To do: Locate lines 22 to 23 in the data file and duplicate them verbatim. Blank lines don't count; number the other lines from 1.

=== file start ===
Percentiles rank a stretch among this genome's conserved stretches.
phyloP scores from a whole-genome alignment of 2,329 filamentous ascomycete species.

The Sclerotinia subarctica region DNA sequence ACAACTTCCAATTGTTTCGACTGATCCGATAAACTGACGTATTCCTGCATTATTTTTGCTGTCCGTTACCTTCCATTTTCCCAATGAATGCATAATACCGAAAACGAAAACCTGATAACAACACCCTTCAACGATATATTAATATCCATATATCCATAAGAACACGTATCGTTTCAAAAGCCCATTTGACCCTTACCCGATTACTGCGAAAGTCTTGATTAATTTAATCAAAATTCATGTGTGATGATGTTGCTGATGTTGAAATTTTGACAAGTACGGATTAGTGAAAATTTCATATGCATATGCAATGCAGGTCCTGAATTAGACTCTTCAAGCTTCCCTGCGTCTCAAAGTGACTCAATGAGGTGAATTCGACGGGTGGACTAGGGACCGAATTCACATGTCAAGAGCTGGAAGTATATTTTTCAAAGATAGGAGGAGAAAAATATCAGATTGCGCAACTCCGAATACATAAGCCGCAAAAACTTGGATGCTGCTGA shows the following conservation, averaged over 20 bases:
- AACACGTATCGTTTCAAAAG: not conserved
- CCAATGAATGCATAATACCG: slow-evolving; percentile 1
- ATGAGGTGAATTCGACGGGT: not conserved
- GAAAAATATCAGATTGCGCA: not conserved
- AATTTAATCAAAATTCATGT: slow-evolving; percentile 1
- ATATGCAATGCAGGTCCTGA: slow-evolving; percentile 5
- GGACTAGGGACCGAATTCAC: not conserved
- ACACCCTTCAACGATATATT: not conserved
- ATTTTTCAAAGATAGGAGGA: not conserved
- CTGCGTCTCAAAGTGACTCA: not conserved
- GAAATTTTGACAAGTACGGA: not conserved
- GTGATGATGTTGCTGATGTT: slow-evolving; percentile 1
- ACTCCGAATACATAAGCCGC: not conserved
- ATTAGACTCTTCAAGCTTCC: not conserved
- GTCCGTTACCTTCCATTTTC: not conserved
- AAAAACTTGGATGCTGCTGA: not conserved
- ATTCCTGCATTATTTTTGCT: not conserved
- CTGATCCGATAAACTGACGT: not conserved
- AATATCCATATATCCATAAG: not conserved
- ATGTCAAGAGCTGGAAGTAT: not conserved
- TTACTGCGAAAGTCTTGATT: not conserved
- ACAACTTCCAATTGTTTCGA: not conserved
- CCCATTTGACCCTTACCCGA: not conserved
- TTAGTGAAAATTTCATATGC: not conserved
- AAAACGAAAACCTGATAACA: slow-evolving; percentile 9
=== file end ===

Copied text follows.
- AATATCCATATATCCATAAG: not conserved
- ATGTCAAGAGCTGGAAGTAT: not conserved